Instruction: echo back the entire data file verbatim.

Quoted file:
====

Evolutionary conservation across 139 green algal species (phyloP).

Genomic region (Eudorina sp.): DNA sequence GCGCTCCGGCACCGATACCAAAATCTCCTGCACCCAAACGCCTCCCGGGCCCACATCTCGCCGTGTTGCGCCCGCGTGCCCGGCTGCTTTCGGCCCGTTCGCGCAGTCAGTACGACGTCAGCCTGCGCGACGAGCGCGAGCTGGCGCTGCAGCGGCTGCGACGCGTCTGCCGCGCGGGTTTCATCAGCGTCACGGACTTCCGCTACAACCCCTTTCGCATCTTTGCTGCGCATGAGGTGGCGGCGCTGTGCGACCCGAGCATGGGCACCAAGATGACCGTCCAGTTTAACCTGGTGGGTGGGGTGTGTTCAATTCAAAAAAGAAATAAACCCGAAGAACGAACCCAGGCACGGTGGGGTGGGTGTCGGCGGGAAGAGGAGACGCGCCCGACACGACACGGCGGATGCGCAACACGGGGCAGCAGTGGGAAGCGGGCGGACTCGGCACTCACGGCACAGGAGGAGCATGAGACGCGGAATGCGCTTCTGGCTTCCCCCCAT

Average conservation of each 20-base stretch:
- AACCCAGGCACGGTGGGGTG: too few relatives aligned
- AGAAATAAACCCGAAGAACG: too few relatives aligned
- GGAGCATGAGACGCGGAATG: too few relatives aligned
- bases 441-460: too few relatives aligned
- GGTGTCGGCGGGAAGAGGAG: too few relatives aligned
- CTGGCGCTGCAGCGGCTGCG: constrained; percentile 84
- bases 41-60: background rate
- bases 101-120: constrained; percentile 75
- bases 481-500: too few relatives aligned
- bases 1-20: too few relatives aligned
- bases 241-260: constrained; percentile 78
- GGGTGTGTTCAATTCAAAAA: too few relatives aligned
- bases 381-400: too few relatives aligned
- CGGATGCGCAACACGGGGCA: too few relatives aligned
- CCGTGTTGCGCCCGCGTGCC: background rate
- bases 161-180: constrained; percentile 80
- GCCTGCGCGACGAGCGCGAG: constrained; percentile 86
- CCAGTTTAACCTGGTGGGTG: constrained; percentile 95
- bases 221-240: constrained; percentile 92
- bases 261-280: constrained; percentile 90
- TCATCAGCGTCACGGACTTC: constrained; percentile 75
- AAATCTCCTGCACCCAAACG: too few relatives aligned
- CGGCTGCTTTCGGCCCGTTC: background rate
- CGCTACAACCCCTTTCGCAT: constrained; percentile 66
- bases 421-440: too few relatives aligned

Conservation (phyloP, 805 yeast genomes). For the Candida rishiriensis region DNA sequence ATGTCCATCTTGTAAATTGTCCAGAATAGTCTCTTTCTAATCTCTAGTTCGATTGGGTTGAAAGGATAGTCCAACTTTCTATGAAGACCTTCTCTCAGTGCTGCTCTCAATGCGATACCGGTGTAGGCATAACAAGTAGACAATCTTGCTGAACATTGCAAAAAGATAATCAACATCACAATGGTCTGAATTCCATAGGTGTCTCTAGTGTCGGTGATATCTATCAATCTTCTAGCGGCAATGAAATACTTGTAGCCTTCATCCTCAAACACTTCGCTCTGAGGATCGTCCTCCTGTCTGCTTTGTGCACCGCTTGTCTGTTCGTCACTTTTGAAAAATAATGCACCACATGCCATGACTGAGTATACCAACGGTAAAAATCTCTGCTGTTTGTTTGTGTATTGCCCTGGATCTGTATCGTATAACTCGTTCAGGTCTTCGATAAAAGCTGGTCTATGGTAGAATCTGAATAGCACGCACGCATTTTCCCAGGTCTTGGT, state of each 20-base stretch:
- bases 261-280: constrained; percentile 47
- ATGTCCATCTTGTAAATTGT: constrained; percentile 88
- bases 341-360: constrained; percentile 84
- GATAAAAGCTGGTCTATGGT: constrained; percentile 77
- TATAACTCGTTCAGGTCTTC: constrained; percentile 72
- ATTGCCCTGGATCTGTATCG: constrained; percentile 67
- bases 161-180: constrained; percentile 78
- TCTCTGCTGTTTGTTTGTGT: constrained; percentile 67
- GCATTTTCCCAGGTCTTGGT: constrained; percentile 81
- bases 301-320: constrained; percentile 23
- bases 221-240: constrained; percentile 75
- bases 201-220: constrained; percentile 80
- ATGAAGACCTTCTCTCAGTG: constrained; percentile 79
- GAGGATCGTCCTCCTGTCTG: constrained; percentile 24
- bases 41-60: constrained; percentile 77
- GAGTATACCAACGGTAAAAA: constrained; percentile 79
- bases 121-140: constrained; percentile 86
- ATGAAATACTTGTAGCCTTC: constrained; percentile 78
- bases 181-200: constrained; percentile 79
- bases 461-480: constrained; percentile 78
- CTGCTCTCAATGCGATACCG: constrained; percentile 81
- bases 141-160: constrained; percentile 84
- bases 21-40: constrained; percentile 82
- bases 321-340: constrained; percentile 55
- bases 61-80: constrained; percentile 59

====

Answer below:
Evolutionary conservation across 139 green algal species (phyloP).

Genomic region (Eudorina sp.): DNA sequence GCGCTCCGGCACCGATACCAAAATCTCCTGCACCCAAACGCCTCCCGGGCCCACATCTCGCCGTGTTGCGCCCGCGTGCCCGGCTGCTTTCGGCCCGTTCGCGCAGTCAGTACGACGTCAGCCTGCGCGACGAGCGCGAGCTGGCGCTGCAGCGGCTGCGACGCGTCTGCCGCGCGGGTTTCATCAGCGTCACGGACTTCCGCTACAACCCCTTTCGCATCTTTGCTGCGCATGAGGTGGCGGCGCTGTGCGACCCGAGCATGGGCACCAAGATGACCGTCCAGTTTAACCTGGTGGGTGGGGTGTGTTCAATTCAAAAAAGAAATAAACCCGAAGAACGAACCCAGGCACGGTGGGGTGGGTGTCGGCGGGAAGAGGAGACGCGCCCGACACGACACGGCGGATGCGCAACACGGGGCAGCAGTGGGAAGCGGGCGGACTCGGCACTCACGGCACAGGAGGAGCATGAGACGCGGAATGCGCTTCTGGCTTCCCCCCAT

Average conservation of each 20-base stretch:
- AACCCAGGCACGGTGGGGTG: too few relatives aligned
- AGAAATAAACCCGAAGAACG: too few relatives aligned
- GGAGCATGAGACGCGGAATG: too few relatives aligned
- bases 441-460: too few relatives aligned
- GGTGTCGGCGGGAAGAGGAG: too few relatives aligned
- CTGGCGCTGCAGCGGCTGCG: constrained; percentile 84
- bases 41-60: background rate
- bases 101-120: constrained; percentile 75
- bases 481-500: too few relatives aligned
- bases 1-20: too few relatives aligned
- bases 241-260: constrained; percentile 78
- GGGTGTGTTCAATTCAAAAA: too few relatives aligned
- bases 381-400: too few relatives aligned
- CGGATGCGCAACACGGGGCA: too few relatives aligned
- CCGTGTTGCGCCCGCGTGCC: background rate
- bases 161-180: constrained; percentile 80
- GCCTGCGCGACGAGCGCGAG: constrained; percentile 86
- CCAGTTTAACCTGGTGGGTG: constrained; percentile 95
- bases 221-240: constrained; percentile 92
- bases 261-280: constrained; percentile 90
- TCATCAGCGTCACGGACTTC: constrained; percentile 75
- AAATCTCCTGCACCCAAACG: too few relatives aligned
- CGGCTGCTTTCGGCCCGTTC: background rate
- CGCTACAACCCCTTTCGCAT: constrained; percentile 66
- bases 421-440: too few relatives aligned

Conservation (phyloP, 805 yeast genomes). For the Candida rishiriensis region DNA sequence ATGTCCATCTTGTAAATTGTCCAGAATAGTCTCTTTCTAATCTCTAGTTCGATTGGGTTGAAAGGATAGTCCAACTTTCTATGAAGACCTTCTCTCAGTGCTGCTCTCAATGCGATACCGGTGTAGGCATAACAAGTAGACAATCTTGCTGAACATTGCAAAAAGATAATCAACATCACAATGGTCTGAATTCCATAGGTGTCTCTAGTGTCGGTGATATCTATCAATCTTCTAGCGGCAATGAAATACTTGTAGCCTTCATCCTCAAACACTTCGCTCTGAGGATCGTCCTCCTGTCTGCTTTGTGCACCGCTTGTCTGTTCGTCACTTTTGAAAAATAATGCACCACATGCCATGACTGAGTATACCAACGGTAAAAATCTCTGCTGTTTGTTTGTGTATTGCCCTGGATCTGTATCGTATAACTCGTTCAGGTCTTCGATAAAAGCTGGTCTATGGTAGAATCTGAATAGCACGCACGCATTTTCCCAGGTCTTGGT, state of each 20-base stretch:
- bases 261-280: constrained; percentile 47
- ATGTCCATCTTGTAAATTGT: constrained; percentile 88
- bases 341-360: constrained; percentile 84
- GATAAAAGCTGGTCTATGGT: constrained; percentile 77
- TATAACTCGTTCAGGTCTTC: constrained; percentile 72
- ATTGCCCTGGATCTGTATCG: constrained; percentile 67
- bases 161-180: constrained; percentile 78
- TCTCTGCTGTTTGTTTGTGT: constrained; percentile 67
- GCATTTTCCCAGGTCTTGGT: constrained; percentile 81
- bases 301-320: constrained; percentile 23
- bases 221-240: constrained; percentile 75
- bases 201-220: constrained; percentile 80
- ATGAAGACCTTCTCTCAGTG: constrained; percentile 79
- GAGGATCGTCCTCCTGTCTG: constrained; percentile 24
- bases 41-60: constrained; percentile 77
- GAGTATACCAACGGTAAAAA: constrained; percentile 79
- bases 121-140: constrained; percentile 86
- ATGAAATACTTGTAGCCTTC: constrained; percentile 78
- bases 181-200: constrained; percentile 79
- bases 461-480: constrained; percentile 78
- CTGCTCTCAATGCGATACCG: constrained; percentile 81
- bases 141-160: constrained; percentile 84
- bases 21-40: constrained; percentile 82
- bases 321-340: constrained; percentile 55
- bases 61-80: constrained; percentile 59